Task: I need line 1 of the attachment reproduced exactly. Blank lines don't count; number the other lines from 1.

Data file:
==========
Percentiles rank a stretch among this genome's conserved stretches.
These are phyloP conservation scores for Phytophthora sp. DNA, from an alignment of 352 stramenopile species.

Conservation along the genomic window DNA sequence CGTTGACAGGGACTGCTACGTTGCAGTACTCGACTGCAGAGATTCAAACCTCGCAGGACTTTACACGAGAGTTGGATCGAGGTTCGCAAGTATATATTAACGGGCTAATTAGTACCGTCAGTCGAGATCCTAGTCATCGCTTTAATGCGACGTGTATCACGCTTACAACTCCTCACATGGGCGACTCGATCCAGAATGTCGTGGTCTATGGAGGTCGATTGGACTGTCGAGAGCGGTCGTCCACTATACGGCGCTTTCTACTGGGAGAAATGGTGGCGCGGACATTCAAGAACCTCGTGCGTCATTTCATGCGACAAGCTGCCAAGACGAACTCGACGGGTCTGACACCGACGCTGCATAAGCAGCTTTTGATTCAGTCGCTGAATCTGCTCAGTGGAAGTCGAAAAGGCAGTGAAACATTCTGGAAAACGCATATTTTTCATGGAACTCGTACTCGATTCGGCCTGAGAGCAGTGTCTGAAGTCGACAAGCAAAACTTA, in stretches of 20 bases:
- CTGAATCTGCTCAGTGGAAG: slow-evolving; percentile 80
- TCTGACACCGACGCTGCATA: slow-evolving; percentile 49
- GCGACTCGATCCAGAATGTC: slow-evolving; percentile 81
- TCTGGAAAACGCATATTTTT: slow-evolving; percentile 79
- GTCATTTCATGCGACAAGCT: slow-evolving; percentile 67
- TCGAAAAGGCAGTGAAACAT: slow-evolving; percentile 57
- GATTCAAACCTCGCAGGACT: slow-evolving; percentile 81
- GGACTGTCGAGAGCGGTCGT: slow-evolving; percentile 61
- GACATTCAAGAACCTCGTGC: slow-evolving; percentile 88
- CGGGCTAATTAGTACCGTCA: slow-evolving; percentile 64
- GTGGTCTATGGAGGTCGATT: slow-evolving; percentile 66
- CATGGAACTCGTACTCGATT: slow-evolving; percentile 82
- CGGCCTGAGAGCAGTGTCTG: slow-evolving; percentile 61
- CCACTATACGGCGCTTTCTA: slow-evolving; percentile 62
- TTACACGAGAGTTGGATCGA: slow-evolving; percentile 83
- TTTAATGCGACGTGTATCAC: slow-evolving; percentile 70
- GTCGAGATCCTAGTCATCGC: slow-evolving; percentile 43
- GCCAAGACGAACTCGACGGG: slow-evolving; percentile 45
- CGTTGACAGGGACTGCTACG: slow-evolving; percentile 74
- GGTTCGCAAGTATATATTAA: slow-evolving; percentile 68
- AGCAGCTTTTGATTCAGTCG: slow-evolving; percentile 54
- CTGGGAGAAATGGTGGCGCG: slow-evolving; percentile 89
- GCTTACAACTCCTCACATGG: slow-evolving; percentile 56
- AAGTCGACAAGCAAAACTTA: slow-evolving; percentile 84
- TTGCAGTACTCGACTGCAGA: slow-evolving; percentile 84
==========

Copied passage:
Percentiles rank a stretch among this genome's conserved stretches.